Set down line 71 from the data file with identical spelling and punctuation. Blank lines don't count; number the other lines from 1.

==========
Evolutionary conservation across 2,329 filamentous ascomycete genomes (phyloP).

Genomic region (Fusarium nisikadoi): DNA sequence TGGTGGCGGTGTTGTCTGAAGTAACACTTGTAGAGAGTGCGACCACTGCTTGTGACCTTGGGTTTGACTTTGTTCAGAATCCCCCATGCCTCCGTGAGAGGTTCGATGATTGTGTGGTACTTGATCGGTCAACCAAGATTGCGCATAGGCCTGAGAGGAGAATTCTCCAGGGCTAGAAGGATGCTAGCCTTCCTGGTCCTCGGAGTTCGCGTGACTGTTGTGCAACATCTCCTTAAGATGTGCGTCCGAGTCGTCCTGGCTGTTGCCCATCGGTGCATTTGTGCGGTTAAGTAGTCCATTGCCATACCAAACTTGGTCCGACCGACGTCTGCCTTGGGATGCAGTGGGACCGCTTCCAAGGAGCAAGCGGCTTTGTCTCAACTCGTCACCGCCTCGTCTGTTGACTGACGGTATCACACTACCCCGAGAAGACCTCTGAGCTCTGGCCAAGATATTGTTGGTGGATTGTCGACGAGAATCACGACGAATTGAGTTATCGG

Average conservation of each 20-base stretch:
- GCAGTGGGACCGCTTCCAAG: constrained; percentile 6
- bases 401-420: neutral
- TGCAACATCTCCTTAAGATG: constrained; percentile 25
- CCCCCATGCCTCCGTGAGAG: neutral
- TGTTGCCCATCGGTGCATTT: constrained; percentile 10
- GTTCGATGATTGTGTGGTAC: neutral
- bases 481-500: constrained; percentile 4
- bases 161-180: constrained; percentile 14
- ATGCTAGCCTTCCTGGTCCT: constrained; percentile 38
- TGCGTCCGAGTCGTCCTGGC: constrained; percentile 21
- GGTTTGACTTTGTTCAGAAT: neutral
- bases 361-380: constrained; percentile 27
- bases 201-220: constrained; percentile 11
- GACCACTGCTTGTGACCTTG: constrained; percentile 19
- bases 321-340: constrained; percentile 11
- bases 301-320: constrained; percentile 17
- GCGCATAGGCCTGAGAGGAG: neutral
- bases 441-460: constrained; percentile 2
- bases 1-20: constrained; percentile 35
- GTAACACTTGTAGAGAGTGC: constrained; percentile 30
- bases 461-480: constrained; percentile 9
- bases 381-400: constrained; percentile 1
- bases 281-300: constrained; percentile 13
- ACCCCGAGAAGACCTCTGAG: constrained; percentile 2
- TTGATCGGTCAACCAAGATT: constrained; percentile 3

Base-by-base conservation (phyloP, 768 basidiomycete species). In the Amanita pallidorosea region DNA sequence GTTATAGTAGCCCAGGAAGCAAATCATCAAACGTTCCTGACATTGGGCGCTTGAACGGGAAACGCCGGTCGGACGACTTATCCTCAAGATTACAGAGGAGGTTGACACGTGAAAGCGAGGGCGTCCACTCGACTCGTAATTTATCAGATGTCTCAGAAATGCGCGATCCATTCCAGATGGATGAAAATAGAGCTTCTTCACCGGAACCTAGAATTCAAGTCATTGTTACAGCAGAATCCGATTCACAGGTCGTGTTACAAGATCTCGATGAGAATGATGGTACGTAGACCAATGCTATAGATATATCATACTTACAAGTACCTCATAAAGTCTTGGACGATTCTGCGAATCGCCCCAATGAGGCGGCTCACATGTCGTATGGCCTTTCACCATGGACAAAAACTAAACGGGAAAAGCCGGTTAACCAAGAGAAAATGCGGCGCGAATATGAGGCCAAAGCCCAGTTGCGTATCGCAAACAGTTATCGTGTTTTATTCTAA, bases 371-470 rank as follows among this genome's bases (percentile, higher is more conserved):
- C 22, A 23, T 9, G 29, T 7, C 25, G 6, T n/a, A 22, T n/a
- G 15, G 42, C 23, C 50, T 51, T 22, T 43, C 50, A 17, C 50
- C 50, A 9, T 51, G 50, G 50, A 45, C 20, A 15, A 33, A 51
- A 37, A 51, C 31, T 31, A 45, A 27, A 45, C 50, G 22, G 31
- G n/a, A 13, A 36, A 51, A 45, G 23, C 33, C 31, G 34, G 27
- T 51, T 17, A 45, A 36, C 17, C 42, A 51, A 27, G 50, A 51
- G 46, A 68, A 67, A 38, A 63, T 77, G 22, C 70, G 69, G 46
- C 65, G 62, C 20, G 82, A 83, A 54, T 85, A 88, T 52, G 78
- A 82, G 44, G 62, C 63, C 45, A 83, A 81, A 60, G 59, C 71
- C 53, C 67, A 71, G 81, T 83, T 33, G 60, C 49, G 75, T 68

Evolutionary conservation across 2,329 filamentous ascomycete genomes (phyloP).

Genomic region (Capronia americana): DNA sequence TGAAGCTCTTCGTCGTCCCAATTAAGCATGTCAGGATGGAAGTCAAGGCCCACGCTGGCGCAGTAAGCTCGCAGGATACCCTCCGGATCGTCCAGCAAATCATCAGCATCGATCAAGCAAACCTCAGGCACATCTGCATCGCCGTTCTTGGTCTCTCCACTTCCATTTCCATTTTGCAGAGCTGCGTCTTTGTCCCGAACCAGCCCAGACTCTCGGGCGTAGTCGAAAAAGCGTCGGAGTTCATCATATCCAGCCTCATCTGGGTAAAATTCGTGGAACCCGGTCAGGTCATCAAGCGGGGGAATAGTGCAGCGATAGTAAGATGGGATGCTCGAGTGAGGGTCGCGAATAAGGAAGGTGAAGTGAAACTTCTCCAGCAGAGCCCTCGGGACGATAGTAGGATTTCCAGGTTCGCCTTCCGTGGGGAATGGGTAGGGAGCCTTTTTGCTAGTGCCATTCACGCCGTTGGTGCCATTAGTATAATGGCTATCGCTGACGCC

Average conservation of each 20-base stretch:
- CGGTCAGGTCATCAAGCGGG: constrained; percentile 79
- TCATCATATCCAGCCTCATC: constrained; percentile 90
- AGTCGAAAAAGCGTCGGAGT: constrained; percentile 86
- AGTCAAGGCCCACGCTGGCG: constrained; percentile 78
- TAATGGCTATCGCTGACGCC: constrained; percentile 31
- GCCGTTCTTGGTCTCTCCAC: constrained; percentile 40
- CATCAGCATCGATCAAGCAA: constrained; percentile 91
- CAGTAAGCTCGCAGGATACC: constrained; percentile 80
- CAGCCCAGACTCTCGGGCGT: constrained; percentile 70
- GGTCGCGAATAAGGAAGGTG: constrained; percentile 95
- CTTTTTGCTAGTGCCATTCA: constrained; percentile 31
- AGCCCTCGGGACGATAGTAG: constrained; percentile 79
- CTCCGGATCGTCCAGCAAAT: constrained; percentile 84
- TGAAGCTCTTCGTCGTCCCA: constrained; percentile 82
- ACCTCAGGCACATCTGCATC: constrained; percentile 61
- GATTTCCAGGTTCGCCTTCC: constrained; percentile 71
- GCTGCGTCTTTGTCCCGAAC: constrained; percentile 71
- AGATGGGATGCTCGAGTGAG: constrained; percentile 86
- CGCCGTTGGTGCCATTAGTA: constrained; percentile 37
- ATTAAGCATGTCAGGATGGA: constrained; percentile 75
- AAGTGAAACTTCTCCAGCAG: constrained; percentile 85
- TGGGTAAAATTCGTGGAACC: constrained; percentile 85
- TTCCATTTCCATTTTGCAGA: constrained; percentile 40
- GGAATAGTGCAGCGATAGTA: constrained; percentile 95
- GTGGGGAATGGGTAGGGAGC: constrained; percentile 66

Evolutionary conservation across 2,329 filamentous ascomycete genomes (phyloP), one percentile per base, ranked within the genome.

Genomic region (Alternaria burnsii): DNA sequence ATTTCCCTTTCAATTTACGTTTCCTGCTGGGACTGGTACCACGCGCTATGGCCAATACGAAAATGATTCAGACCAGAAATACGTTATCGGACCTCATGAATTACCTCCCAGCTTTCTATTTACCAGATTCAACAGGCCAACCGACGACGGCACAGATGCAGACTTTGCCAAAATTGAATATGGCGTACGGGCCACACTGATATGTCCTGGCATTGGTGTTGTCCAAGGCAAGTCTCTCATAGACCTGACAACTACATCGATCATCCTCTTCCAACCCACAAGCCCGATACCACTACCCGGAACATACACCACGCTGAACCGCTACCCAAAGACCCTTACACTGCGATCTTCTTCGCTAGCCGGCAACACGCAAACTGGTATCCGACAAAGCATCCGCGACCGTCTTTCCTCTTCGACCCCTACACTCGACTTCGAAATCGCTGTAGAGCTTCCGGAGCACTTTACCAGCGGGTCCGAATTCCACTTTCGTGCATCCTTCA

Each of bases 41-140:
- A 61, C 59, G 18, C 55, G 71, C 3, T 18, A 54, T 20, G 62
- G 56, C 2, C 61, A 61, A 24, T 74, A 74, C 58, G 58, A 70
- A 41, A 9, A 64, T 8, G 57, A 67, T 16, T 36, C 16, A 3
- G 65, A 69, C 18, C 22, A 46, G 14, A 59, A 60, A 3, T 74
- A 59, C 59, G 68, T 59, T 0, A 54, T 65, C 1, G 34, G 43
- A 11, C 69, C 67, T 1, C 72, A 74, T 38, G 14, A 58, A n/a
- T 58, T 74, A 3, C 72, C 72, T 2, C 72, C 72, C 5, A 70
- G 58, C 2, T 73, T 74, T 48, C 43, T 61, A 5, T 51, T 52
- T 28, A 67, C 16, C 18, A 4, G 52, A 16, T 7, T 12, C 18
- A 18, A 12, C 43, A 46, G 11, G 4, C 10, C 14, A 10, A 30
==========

- A 61, C 59, G 18, C 55, G 71, C 3, T 18, A 54, T 20, G 62